It’s up to you how far you want to go in the pursuit of perfect temperature, so with all that set aside you’re ready to go. Now you just need to pick the right smart thermostat for you.
What do the best Smart thermostats offer?
While smart thermostats are still a relatively new phenomenon there are already plenty of options to choose from. That said, if you’re going through your electricity supplier they’ll likely either have their own unit or a brand they tend to use. But you can always change to suit what you want so don’t let that hinder your decision-making. So what’s available right now?
Nest Learning Thermostat
Created by former Apple employees and backed by Google, this is a minimalist, smart and attractive option. The Nest Learning Thermostat was one of the first on the scene and so has had plenty of time to learn and develop into the perfect smart thermostat. The result is a metal rim that moves as a control unit and a large glass covered display – it’s industrial design-level gorgeous.
As the name suggests the Nest will learn your heating and cooling habits and adapt its schedule to suit. So clever is the Nest, it’ll even learn how long it takes your boiler to get the house to the right temperature and can adapt start times based on that. So if you set it to 19 degrees at 9am, it’ll have hit exactly that temperature at that time. Nest even knows the weather outside thanks to its Wi-Fi connection and if anyone’s home based on its 150-degree sensor so it can act accordingly.
The Auto Away setting is where you’ll save money on bills as it recognises patterns of when nobody is home, or if there’s no movement, and can turn off the boiler. In fact Nest makers claim it’ll save an average 10 to 12 per cent on heating bills. Not bad when the thermostat itself is £250 and you can set it up yourself to save on installation.
- Read our six month verdict on whether the Nest is any good.
Hive Active Heating 2
This is the British Gas smart thermostat that you’ll likely be given if you opt to go smart as a customer of that supplier. That is in no way a bad thing, this has come on leaps and bounds since the first model. For a start it looks great, Nest level excellent.
One of the great pulls of this thermostat is that it can be setup to run wirelessly meaning you can place it pretty much wherever you like. But, since this is a British Gas setup you’ll need to have it installed professionally. That said the installation is included in the £250 price.
Hive has been around for a while now so the apps are easy to use and offer plenty of features. This also fits into the Hive ecosystem. Each unit knows which room it works in and extra units can be added for £99 each. That Hive Multizone setup means you can not only control your home from anywhere but also specify which parts you want heated.
That ecosystem spans even wider and if you have enough units setup, on the boiler, router and thermostat itself you can control more Hive smart offerings. For example this Hive Hub lets the thermostat talk to the boiler and allows for smartphone control of things like the Hive Active Plug and sensor, so you could even turn on a lamp from outside the home remotely – ideal for security.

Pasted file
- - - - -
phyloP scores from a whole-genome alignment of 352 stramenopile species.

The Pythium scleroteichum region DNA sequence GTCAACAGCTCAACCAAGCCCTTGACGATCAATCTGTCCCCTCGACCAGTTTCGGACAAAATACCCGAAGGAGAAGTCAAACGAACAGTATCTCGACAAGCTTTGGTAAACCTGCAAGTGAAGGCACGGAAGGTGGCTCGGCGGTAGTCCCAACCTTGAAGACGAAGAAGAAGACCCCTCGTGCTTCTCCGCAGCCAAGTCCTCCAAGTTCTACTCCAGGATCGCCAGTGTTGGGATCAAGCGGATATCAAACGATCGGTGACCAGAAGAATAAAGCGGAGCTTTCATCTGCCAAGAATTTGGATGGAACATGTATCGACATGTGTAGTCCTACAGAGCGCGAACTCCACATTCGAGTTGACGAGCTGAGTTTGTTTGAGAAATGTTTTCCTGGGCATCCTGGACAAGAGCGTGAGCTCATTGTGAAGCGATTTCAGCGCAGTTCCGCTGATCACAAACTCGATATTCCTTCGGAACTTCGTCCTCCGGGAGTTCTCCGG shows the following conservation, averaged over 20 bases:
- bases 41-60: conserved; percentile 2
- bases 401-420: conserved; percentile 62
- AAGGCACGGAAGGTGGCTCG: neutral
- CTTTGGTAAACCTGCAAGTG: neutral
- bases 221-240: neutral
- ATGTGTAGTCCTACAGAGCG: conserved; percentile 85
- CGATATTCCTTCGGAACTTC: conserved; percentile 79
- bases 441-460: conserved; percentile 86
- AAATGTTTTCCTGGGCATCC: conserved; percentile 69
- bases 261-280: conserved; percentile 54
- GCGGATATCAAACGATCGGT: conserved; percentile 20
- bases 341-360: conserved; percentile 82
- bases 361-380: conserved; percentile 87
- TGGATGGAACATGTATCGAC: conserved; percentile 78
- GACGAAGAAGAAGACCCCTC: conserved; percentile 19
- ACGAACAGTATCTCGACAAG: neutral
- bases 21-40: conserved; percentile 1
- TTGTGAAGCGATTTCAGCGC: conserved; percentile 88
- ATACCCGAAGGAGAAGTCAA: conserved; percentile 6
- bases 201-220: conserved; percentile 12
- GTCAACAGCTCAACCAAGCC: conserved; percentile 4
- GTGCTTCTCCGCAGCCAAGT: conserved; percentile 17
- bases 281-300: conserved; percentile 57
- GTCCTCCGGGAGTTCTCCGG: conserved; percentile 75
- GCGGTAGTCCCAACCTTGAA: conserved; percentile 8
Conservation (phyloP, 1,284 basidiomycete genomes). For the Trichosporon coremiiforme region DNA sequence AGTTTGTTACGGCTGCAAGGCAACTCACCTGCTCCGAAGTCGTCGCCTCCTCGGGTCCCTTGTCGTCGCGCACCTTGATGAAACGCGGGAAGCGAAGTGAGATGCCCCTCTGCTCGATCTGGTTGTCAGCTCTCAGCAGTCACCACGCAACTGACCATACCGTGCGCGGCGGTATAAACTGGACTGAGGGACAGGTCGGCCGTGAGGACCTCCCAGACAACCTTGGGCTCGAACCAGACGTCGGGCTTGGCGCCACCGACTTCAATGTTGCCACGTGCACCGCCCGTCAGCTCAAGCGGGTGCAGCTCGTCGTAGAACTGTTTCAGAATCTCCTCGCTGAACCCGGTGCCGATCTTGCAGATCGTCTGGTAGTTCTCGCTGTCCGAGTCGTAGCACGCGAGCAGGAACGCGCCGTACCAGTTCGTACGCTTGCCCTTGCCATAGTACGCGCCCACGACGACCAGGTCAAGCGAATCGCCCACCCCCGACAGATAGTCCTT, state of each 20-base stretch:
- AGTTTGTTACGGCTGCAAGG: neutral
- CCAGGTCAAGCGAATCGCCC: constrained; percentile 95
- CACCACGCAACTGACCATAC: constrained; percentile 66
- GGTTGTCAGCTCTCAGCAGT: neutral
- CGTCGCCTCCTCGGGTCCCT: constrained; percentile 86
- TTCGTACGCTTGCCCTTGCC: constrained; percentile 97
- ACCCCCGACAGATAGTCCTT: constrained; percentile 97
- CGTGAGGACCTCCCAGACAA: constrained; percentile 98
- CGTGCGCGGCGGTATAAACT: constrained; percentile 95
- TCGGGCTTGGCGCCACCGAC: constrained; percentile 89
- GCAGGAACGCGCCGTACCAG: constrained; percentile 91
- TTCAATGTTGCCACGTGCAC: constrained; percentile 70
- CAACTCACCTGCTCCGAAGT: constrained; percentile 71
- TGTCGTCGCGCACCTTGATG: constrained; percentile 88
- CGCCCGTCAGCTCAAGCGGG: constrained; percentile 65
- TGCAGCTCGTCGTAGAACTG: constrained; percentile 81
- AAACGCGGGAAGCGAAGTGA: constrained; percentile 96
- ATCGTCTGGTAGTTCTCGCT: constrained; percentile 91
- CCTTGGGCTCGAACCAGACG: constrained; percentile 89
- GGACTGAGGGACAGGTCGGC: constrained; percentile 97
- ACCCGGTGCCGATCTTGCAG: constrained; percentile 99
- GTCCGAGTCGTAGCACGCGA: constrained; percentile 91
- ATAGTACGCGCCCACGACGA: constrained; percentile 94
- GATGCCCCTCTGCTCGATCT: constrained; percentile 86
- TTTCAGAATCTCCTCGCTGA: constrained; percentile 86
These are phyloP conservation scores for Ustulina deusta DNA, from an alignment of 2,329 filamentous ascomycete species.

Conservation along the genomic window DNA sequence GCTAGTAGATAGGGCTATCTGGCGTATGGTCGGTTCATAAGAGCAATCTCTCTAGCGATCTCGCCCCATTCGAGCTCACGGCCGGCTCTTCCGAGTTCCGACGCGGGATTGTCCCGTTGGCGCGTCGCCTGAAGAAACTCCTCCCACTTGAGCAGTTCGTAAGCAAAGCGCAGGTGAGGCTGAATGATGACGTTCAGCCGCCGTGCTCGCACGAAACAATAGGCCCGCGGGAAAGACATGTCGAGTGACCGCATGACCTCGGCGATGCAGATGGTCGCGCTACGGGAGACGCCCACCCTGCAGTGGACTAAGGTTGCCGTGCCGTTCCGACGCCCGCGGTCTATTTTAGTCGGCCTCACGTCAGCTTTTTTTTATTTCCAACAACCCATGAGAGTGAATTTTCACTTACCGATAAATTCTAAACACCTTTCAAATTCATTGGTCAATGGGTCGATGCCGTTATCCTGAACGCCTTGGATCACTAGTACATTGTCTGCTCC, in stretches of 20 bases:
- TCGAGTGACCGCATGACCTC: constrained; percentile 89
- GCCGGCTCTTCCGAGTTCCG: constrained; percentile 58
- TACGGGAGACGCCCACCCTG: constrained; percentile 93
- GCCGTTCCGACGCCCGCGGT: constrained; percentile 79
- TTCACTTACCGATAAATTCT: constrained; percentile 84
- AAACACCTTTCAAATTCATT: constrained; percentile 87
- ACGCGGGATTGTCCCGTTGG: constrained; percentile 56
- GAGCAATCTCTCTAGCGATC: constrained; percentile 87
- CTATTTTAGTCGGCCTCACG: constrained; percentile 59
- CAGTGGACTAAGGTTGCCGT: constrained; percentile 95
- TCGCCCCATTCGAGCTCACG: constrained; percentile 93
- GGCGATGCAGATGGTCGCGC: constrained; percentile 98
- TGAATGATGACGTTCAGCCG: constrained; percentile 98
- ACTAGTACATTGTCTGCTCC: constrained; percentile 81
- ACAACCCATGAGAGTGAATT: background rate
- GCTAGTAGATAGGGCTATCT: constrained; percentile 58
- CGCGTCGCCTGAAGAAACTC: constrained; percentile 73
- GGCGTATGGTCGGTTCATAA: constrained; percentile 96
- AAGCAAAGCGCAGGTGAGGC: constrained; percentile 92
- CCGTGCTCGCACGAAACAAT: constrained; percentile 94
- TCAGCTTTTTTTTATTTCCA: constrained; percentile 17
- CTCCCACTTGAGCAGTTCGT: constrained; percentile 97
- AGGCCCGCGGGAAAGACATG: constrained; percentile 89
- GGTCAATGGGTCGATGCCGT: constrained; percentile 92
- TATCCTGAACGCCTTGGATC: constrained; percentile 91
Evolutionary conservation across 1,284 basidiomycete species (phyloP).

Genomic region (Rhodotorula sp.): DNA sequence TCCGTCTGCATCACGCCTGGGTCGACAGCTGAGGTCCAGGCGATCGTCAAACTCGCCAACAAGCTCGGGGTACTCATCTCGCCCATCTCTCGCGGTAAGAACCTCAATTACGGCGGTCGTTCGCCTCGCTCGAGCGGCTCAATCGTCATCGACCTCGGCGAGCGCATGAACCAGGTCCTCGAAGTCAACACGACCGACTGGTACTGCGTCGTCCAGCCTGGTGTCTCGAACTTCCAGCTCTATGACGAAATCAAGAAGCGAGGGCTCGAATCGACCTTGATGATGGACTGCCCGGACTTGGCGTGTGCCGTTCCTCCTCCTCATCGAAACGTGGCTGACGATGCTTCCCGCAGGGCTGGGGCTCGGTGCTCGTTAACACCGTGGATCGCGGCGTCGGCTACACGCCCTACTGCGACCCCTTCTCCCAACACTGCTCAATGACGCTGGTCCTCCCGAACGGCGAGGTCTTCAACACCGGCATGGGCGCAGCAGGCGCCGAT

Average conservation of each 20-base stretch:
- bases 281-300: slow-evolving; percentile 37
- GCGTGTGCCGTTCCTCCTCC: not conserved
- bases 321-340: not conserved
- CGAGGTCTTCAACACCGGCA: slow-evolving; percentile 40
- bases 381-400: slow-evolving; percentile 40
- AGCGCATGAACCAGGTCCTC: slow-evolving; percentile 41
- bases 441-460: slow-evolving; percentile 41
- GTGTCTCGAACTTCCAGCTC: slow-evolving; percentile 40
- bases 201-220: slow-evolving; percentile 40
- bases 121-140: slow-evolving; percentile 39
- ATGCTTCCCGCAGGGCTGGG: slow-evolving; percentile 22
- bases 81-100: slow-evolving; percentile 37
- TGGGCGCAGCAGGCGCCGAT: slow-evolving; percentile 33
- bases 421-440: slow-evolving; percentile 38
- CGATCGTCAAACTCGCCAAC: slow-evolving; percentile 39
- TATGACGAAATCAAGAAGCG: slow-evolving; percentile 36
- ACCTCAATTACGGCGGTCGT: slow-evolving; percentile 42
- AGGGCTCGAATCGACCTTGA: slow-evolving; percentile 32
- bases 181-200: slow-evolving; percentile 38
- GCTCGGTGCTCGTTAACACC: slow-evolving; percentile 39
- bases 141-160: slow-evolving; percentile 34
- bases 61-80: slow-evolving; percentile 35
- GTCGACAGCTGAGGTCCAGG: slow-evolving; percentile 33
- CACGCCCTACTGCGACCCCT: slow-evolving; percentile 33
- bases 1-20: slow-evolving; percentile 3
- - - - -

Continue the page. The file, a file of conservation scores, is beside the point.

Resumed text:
Hive also tracks your location via your phone so it’ll know when your leaving or returning and can adjust the heat to suit.
- Read our Hive 2 Active Heating reader verdict
The Honeywell Evohome system is a really bespoke setup that not only lets you control heating from your phone, but lets you control each room. Thanks to a connection with the boiler and each radiator everything can be adjusted to perfection, in up to 12 zones.
The downside to this level of intricate control is cost. Each zone you want to add means buying a new unit at £77 to attach to the system and with that starting at £250 this total cost can add up fast.
Despite offering detailed controls, doing things simply is an option too as there are Quick Action controls. These allow you to do things like reduce the entire house by a few degrees at the touch of an icon on your phone, for example.
Since the entire system works with ITTT you can also do cool things like set the heating to turn off when the sun comes up outside.
The only real downside, other than cost, is you need to do all the settings manually as the system won’t learn and adapt. But perhaps that’s something that will be added in the future with a software update.
The Tado 2.0 smart thermostat is a simple looking device that uses LED lights for an at a glance temperature readout. But delve a little deeper and there’s a cloud-based control system that frees up access from anywhere on the planet.
This is the second version of the system which has added the ability to supplement a second zone. This could be useful for those with two floors that want varied heat on each, say having upstairs cool in the day.
Tado is able to track the owner’s smartphone location, monitor weather and learn the requested temperature for when that person arrives back. The result is what Tado calls Model Predictive Control, which is essentially smart learning that can adapt to suit the user. By knowing how long it takes you to get home, seeing the weather and being aware of how long it takes to get the house to temperature it should be perfect every time you step through the front door.
Tado 2.0 will set you back £200 but it can also be rented for £5 per month for a year and £8 thereafter.
Designed by Philipe Starck, so it has the right design chops, this smart thermostat can be controlled by the usual app or via the thermostat itself, and thanks to its HomeKit integration, will also respond to Siri as well, so you can tell your system to, “turn the temperature to 20 degrees”. It doesn’t necessarily require a professional install either.
There’s an option to buy the Netatmo Weather Station as well, and doing this adds an extra layer of heat management intelligence to your system. For example, by measuring both the exterior and interior temperatures, it can work out how much extra time it might take to warm the house and adjust its scheduling accordingly.
The Thermostat will set you back £150 and doesn’t require a subscription.
- Read our reader’s verdict on the Netatmo Thermostat
- Now take a look at all our smart heating coverage.